I recently appeared on a music podcast, Our Liner Notes with Paul & Chris Maier, where I had the opportunity to discuss some favorite music. But not just any music, a particular type of music from a specific era that I’m fascinated with.
The music in question is swing and jazz of the 1940s and 1950s. This was the style of music I chose for the podcast topic which I also chose, Lounge Singers. It is always up the guest to choose the topic for their appearance on the podcast. I went through my albums and immediately knew I wanted to do something that had not been done on the show yet, a jazzy type album from the 1950s. I knew Chris and Paul to be fans of Jazz so I figured the music style would go over well with them.
Initially, I pitched the idea of the Rat Pack(Frank Sinatra, Dean Martin, Sammy Davis Jr.), where each of us could pick a member and one of their albums, and I had called dibs on Frank Sinatra. Chris was concerned that he would not be able to come up with an album from Dean or Sammy and suggested if we make the topic more general, such as Lounge Singers. I had no problem with that, Ol’ Blue Eyes was definitely a lounge singer and Chris had a jazz singer that fit the bill nicely.
So the day of the recording happened, we discussed our albums, after a couple delays on my end. I was held up at work and by traffic. I also had to defeat a scorpion in the downstairs bathroom, before finally being able to sit down in front of my computer and microphone. But everything worked out alright in the end.
For the podcast, we each brought a lounge singer from a different era. I with my Frank Sinatra album from the 1950s, Chris with his jazz singer from the 1960s and Paul with a Billy Joel album from the 1970s. Now you might be asking, what does Billy Joel have to do with lounge singing? He actually started his career as a lounge singer. His song Piano Man was based entirely on his experience while performing in a lounge/bar environment. This part of his career didn’t last too long, but did qualify him for the lounge singer category.
Now, despite being a big fan of Frank Sinatra, I did do some research on the album and the particular songs I chose. I found out a great deal about not only who originally wrote the songs of this album(hint: it wasn’t Frank Sinatra) but also about how music was enjoyed, ranked and tracked during the 1950s. For example, the Billboard Top 100 Music Chart that we know today, didn’t even exist when Songs for Swingin’ Lovers(the Sinatra album I chose) came out in 1956. The Top 100 list wasn’t even created until two years later. Prior to that, Billboard Magazine was reporting the top songs on a weekly basis, in print, in their magazine. To think that something so critical to modern music today, was only created in 1958–a post-war era with fascinating and extraordinary music–it sort of blows your mind.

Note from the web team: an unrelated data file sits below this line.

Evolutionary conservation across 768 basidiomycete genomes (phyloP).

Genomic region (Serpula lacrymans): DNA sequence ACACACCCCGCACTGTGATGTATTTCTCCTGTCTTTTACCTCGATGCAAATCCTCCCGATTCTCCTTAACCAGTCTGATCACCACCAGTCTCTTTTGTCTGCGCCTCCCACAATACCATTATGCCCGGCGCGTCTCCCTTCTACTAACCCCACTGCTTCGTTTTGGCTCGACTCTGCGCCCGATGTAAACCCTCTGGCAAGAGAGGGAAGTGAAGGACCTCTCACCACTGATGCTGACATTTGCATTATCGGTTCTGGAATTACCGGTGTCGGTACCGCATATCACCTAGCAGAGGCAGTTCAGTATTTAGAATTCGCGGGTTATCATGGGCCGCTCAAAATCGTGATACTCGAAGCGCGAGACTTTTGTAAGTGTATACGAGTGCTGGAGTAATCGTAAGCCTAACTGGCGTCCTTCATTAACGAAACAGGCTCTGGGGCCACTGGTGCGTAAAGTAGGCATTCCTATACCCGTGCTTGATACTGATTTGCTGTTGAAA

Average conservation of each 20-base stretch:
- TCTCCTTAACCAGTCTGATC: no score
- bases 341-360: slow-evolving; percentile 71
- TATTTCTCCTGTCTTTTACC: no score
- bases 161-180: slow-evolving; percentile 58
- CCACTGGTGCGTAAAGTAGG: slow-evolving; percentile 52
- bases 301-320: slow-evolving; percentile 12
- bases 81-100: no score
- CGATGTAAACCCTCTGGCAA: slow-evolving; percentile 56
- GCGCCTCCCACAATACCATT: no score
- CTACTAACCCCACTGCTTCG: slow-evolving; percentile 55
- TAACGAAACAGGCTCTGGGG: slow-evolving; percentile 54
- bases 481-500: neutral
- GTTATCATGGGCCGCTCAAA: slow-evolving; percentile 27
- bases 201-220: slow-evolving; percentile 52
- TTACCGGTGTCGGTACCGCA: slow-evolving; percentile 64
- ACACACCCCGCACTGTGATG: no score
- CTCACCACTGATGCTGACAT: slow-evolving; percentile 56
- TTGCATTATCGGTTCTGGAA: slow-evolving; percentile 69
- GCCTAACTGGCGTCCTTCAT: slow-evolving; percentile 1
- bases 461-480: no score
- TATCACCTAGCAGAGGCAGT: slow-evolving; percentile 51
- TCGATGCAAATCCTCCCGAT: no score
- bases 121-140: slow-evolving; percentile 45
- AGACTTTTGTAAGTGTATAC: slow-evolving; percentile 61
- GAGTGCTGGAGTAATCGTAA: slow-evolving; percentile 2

As a guest on Our Liner Notes you get to choose four songs while the hosts get three each. My four songs were comprised of my two favorite Frank Sinatra songs and two other great songs off the album. It wasn’t hard to narrow down the Sinatra album I wanted to share. I only needed to pick the album that contained “I’ve Got You Under My Skin” and “You Make Me Feel So Young” that wasn’t a best of album. I filled my other two slots with “How About You?” and “Anything Goes”. None of these songs were written by Frank Sinatra, just performed. These were songs previously made famous in musicals and film, before being sung by Frankie Boy for the first time on an album. “How About You?” was first heard in the famous film Babes on Broadway in 1941 with Judy Garland and Mickey Rooney. I started the podcast with “I’ve Got You Under My Skin”, a song written by Cole Porter and I ended the podcast with the final song “Anything Goes” which was also written by Cole Porter.
I had a great time chatting about great music with Chris and Paul. I’ve been a fan and listener of their podcast for a while, so it was really cool to be able to workout a day that fit in all our schedules to finally be on. If you enjoy Frank Sinatra or lounge music, then check out this podcast here!